2-Schoolyard Dreams (15-1): Another whose nose defeat--the improbable loss to Odysseus in the Tampa Bay Derby--kept him out of the Derby on earnings. But whatever happens Saturday that could turn out to be a blessing. If the colt’s recent training is a measure then he may be ready for prime time. His performance figures are not up to elite standards but he’s primed to move forward. Inside draw yields money prospects.

3-Pleasant Prince (20-1): Showed potential with a strong effort despite difficult Fountain of Youth circumstances then nailed in the last jump by Ice Box in the Florida Derby, a margin that kept him out of the Derby. Didn’t handle Polytrack then came back with a late-rally third in the Derby Trial. This colt has talent, blew out strongly at Keeneland, gets Julien Leparoux, looming a legitimate longshot threat.

4-Northern Giant (30-1): A little interesting from a performance figure perspective--not that his figures are competitive but he’s poised for a forward move and, just maybe, share in the superfecta. His Lanes End was a breakthrough performance, then he chased a strong pace while racing wide in the Arkansas Derby. But given his pedigree, maybe today’s start is more about carnations than black-eyed susans.

5-Yawanna Twist (30-1): Runnerup behind come-again Illinois Derby winner American Lion following a worthy late-finish placing behind Awesome Act in the Gotham, his two-turn debut. Lightly raced colt with some potential has the right connections but this spot doesn’t figure to do anything to advance his confidence. An extremely tall order.

6-Jackson Bend (12-1): This little guy always tries hard and has a hardy constitution. Did not handle the distance or sloppy conditions very well In Louisville and previously had not shown the kind of development you want to see from 2 to 3. Even if Saturday’s track is to his liking, the distance is still an issue. But Mike Smith asked to ride him back, he worked extremely well for this, and will likely make his presence felt at some point.

7-Lookin At Lucky (3-1): Baffert changed the karma, switching to the talented young Martin Garcia and thus far have proven to be a very productive team in 2010. Amid the bad luck surrounding this colt since turning 3 came a Herculean effort to win the Rebel despite almost falling five furlongs from the wire. Given the two horrendous trips since, he could improve significantly here--enough to win Preakness 135.

8-Super Saver (5-2): Developmentally, this colt has not taken a backward step since making his 3-year-old debut in March at Tampa Bay Downs. Further, his improvement has been incremental, suggesting there may be more to give on Saturday--or at least as much as what was on display in Louisville. Same story as a fortnight ago: Tactical speed, rate-ability, and pedigree. And did we mention Borel? Todd Pletcher believes the post will give Calvin options in relatively paceless event. Agreed.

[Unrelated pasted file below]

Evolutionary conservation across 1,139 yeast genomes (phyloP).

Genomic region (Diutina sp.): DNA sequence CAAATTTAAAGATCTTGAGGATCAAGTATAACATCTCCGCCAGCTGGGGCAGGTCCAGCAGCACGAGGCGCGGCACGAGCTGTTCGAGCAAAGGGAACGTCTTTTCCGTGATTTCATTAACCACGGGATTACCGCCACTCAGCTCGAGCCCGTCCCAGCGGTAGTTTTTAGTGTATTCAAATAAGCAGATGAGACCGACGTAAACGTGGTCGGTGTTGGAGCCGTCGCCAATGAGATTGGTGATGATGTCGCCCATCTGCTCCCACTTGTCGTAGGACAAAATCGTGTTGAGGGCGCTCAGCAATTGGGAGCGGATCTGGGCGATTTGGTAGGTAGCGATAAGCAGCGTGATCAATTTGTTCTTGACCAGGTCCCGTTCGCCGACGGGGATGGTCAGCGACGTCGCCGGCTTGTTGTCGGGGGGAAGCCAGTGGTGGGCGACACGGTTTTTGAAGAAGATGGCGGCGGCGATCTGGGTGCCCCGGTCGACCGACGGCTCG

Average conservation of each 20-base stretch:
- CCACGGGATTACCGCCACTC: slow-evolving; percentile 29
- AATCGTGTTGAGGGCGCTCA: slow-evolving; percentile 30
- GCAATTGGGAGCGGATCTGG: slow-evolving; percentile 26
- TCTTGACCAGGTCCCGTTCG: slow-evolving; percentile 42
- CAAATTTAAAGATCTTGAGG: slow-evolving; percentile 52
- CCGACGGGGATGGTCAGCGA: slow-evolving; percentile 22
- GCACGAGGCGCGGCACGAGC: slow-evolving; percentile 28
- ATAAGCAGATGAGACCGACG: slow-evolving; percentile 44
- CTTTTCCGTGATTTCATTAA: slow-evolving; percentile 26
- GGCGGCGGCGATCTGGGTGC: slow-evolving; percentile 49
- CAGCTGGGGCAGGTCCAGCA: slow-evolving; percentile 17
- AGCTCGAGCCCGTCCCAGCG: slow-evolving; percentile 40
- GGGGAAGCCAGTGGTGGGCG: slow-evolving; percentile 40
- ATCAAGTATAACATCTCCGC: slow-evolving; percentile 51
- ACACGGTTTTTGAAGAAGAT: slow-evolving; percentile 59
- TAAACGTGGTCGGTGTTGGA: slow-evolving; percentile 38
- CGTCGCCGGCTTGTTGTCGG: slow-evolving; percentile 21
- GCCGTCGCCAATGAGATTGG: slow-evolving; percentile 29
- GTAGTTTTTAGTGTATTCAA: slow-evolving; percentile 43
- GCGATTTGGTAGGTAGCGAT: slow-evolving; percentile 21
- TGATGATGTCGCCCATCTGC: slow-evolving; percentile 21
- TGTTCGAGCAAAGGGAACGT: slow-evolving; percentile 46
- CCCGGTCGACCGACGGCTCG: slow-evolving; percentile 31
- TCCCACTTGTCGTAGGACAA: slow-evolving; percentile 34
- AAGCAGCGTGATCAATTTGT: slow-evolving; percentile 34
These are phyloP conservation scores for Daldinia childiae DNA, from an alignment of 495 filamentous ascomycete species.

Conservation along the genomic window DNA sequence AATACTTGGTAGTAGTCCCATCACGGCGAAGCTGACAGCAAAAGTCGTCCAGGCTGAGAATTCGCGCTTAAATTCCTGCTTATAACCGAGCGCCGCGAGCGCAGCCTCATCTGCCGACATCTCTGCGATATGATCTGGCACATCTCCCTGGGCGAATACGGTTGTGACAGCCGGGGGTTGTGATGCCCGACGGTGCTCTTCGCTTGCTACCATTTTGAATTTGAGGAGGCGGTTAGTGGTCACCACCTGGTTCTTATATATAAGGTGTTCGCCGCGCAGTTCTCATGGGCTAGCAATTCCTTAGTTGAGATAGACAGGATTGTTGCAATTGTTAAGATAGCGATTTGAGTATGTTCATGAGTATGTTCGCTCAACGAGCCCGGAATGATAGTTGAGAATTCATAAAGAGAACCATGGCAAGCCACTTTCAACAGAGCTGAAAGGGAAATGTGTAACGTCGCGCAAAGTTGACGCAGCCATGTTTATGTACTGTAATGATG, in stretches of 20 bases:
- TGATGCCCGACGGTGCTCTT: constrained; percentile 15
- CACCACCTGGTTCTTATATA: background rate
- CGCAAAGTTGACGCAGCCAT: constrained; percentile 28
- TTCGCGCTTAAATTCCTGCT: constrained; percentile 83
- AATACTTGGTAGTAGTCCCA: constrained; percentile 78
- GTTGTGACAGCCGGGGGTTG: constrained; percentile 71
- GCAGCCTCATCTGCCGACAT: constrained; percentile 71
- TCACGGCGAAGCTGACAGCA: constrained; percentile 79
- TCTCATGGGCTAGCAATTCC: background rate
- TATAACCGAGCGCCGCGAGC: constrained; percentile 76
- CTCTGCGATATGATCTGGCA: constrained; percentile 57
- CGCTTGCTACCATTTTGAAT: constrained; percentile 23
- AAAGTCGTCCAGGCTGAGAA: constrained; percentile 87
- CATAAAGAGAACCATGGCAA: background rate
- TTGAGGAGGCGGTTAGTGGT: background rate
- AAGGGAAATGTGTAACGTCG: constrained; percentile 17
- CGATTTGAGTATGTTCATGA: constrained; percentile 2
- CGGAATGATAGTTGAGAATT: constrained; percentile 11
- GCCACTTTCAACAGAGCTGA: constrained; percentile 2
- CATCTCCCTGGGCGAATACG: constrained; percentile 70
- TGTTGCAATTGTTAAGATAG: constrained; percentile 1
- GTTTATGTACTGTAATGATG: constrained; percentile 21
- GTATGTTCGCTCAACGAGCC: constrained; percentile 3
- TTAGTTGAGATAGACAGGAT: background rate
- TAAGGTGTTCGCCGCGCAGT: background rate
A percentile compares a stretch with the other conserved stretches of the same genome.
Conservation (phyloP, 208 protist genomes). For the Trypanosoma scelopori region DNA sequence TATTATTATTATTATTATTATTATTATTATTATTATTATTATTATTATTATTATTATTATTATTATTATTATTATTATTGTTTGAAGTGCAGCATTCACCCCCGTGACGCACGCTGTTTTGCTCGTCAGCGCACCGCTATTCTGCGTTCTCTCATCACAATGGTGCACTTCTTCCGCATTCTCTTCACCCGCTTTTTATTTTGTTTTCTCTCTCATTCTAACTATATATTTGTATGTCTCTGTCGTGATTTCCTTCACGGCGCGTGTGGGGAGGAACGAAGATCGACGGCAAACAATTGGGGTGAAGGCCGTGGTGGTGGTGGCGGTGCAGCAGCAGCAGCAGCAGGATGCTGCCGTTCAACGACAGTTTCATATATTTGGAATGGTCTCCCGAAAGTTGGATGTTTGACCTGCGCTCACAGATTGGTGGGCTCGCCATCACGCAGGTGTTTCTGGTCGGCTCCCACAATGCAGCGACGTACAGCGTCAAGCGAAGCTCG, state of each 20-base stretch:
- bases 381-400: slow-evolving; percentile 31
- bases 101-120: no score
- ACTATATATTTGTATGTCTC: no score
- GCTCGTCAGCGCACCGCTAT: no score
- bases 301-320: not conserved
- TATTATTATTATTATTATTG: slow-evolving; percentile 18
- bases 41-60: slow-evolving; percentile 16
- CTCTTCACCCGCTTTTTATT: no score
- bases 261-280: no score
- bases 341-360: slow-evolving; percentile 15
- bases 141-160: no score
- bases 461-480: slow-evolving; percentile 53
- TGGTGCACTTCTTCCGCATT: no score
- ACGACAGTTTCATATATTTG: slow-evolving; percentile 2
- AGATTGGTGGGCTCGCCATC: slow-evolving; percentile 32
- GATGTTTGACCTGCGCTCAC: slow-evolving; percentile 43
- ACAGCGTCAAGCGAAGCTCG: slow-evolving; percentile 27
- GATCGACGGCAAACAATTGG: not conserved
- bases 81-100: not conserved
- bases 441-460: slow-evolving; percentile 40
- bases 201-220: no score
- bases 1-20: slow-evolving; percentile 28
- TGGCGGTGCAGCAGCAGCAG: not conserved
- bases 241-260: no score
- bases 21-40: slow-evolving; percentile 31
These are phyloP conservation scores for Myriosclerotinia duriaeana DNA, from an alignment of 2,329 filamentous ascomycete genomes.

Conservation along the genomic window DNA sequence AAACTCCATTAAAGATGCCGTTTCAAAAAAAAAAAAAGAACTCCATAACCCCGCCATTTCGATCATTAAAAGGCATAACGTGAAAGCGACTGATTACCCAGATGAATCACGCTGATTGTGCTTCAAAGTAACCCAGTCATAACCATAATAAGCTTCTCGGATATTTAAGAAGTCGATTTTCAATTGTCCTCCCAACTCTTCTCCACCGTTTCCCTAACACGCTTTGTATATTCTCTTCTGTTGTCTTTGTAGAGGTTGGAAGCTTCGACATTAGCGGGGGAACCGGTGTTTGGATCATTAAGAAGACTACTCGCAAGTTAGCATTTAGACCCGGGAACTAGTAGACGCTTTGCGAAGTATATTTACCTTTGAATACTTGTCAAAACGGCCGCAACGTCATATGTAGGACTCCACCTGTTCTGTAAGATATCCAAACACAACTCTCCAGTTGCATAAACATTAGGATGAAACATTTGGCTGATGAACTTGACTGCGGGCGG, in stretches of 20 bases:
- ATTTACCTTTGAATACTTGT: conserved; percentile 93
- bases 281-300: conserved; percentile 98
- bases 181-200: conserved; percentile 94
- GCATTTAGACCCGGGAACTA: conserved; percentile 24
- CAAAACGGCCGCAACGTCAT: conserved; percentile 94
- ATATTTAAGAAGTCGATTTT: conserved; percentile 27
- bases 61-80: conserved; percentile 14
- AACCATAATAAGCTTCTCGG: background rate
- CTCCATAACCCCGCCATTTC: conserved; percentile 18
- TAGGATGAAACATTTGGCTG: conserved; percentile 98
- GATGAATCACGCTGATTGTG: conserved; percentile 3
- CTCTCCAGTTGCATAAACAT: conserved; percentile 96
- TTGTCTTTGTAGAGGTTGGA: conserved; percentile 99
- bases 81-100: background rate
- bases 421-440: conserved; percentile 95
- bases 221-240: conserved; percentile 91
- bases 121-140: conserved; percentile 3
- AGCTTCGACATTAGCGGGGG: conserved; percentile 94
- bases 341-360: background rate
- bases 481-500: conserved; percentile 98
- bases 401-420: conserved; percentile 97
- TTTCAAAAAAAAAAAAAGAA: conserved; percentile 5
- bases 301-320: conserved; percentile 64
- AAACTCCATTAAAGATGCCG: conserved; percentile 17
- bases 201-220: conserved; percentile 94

9-Caracortado (10): Another horse bitten by the earnings bug which precluded his Derby participation. Was on track developmentally from a figures perspective while winning the Lewis Memorial in February, breaking through his juvenile best. Subsequently, he was seriously compromised by the San Felipe pace and his Santa Anita Derby trip. Worked great on the Pro Ride and owns tactical speed and kick, a formidable Old Hilltop combination.

10-Paddy O'Prado (9-2): His only dirt starts have come on sloppy tracks and he clearly didn’t mind the one at Churchill Downs. Kent Desormeaux thought he had an excuse and should have finished closer in Louisville, galloping out well past the finish. His wet-track races make Saturday’s projected dry conditions unknowable from a form perspective. Clearly very talented, the Derby was a huge lifetime best so a regression here seems highly likely.

11-First Dude (20-1): The Dude will accompany stablemate Paddy O’ Prado into the Preakness gate for trainer Dale Romans. Distance bred son of Stephen Got Even just missed to eventual Dwyer Stakes winner Fly Down in a Gulfstream allowances before making a solid effort in the Florida Derby despite stretch troubles. After that came a good, rough-trip third in the Blue Grass. Nice colt; ambitious spot.

12-Dublin (10-1): His Derby effort in the face of adversity was first rate, making him a deserved contender here despite the wide draw. Lukas a Preakness training legend and Garrett Gomez has extra incentive and focus for today’s challenge. The shorter distance should enhance his late kick, as does the presence of Gomez. His lifetime best effort is one race removed and he has every right to run that well again.

Selections: 1. Super Saver 2. Lookin At Lucky 3. Coracortado

Written by John Pricci